Working from home - our top tips, along with a figure sitting in front of a rainbow, balancing a cog and heart to represent work and life.

Tips for working from home

Are you working from home and looking for ways to increase your productivity? Or perhaps you are moving to a hybrid or fully-remote position and not sure how to separate work life from personal life. 

Working from home - our top tips, along with a figure sitting in front of a rainbow, balancing a cog and heart to represent work and life.Here at Sorted we’ve been working remotely since we began over ten years ago, so it’s fair to say we’ve picked up a few hints and tips along the way. We asked our team for their top tips on how to successfully work from home.

SPOILER ALERT: We really like biscuits. 

Headphones and biscuits

Alison says: “I find headphones really help me concentrate when I’m having a ‘butterfly brain’ day, even though I’m alone in the house all day. Music on the Google speaker isn’t nearly so effective, for some reason. I have an app called Freedom on my PC that stops me faffing about on the internet between certain times. I’m also a morning person (in the extreme!), so getting up before everyone else is my best strategy for getting work done on days when I’m not here by myself.

I also find that setting small goals helps me complete a task. For example, if I say to myself “I’ll get to the end of this section, then I can have a biscuit.” That works, sometimes. Sometimes I just go straight for the biscuit.”

Be prepared with lists

Laura says “I write a list of what I need to get done over the whole week, then write sub lists of what I want to get done each day – if I ever tick off everything on my list for that day and still have time to spare, I go back to my big-week list and see if I can tick off anything else. Sometimes I colour-code things based on whether it’s something I can get done now (green) or if it’s waiting on someone/something (orange) – that prompts me to follow up on things if needed.”

Separate your space

Ali says: “Have some way of clearly distinguishing between office/work time and off-duty. If you have an actual separate office that you can shut the door on, then great. I don’t; I work in the living room, but when I start work I move the table to under the window, then at the end of the day I put my laptop away in a drawer, completely clear the table and move it back to in between the two windows, so the room looks/feels different and we don’t feel like we’re sitting in my office when we’re watching TV in the evening”

Food is good

Jo P says: “I usually make sure I have a routine based around food. I breakfast just before I start and try to have lunch at the same time every day so I know when my break is due. Then I try to draw the end of the day line at about 5.30pm, especially in the summer, so I can spend plenty of guilt free time in the garden. I also try to stick to a regular bedtime.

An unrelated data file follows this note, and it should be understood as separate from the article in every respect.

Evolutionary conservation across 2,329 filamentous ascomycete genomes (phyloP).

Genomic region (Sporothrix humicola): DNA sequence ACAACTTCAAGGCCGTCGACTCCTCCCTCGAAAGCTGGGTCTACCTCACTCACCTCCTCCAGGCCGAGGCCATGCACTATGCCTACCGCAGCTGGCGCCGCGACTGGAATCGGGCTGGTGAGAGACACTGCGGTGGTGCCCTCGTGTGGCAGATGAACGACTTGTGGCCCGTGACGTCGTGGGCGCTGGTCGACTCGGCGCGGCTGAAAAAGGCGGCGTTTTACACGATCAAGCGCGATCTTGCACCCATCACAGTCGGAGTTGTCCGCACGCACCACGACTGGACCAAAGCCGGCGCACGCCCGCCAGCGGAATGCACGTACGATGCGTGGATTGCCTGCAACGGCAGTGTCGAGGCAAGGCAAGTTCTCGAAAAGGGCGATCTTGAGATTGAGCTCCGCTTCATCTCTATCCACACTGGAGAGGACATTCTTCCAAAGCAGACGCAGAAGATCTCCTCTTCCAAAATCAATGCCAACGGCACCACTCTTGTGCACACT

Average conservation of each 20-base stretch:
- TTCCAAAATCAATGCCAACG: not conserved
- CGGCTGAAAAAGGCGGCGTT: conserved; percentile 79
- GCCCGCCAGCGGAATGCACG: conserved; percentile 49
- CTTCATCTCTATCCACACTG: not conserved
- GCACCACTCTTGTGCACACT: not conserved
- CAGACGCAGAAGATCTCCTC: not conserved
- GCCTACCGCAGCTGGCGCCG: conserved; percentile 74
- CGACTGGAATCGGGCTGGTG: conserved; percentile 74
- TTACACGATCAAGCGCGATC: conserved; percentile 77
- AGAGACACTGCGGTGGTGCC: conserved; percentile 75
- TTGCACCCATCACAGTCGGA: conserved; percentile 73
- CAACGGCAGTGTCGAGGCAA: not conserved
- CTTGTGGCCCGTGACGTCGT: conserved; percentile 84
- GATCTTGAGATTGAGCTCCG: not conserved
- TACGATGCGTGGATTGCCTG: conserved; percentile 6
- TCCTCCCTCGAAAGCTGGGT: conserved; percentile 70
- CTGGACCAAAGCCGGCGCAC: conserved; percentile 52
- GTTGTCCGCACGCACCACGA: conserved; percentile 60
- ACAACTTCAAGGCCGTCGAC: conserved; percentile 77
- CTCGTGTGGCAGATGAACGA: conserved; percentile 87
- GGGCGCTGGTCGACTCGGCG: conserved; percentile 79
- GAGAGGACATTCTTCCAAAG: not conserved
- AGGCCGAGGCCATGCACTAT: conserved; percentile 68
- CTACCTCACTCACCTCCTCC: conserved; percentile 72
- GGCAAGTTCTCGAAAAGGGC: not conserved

I consider the opportunity to bring in the washing if it starts to rain, banking or calling utility companies etc during the day as a great benefit of working from home on my own watch. It removes a lot of stress and helps me relax in proper down time. All little things, but it can make a big difference.”

Fresh air and biscuits

Leanne says: “I have a home office which is very helpful for distinguishing between work and home life. I am also partial to the biscuit goals policy. And I have a weekly planner that has all my tasks on too. Once they’re done I know I’m finished for the week and it’s sofa time!

I try to break up the day by going for a walk after school drop off so it feels like I’m going ‘to work’. And I also like to have a walk after finishing a task to get some head space for the next thing.

I think it’s important to know when to take a break and just put the work down and come back to it later if it’s taking too long and you don’t have your mojo.”

The sound of silence (and biscuits)

Lorna says: “I have noise cancelling headphones for when I’m proof reading as I’m not in a separate room at home. They really help me to focus. Also, if I’ve got a long document to read, I like to set up my desk first with a big mug of coffee and a couple of biscuits or a banana so I don’t have to break my concentration when I fancy a snack! I try to plan my day around when I know it will be quiet. So I’ll do house tasks before the kids go to or get home from school so we can chat but once they’re out the door or in their rooms, I’ll work so I know I won’t be interrupted…however, no-one seems to have told my dog this!”

Keep talking

Katie says: “Despite thoroughly enjoying my own company, I do think it’s important to plan in some actual face to face human contact throughout the week (other than the people you live with) otherwise even I think it can get a bit lonely!

And my husband and I tend to treat each other as work besties and plan our lunch break etc together so we have some company!”

Mini breaks and mega biscuits

Harry says: “I like to work in bursts as staring at a screen for prolonged periods can give me quite the headache. So, cup of coffee and biscuit in hand, I’ll focus for around 30 – 45 minutes before walking away for five minutes. It’s my own version of the Pomodoro technique. This is a good time to decompress, focus my eyes on things that aren’t my screen and also consider what I’m going to write next. And I’ll probably see if there are any more biscuits, too.”

A personal choice

Finding your perfect way to work from home will come with time, but hopefully these tips will speed up the process for you. We all love this way of working as it means we can balance our work and personal life exactly how we want to. Good for us, even better for our clients!

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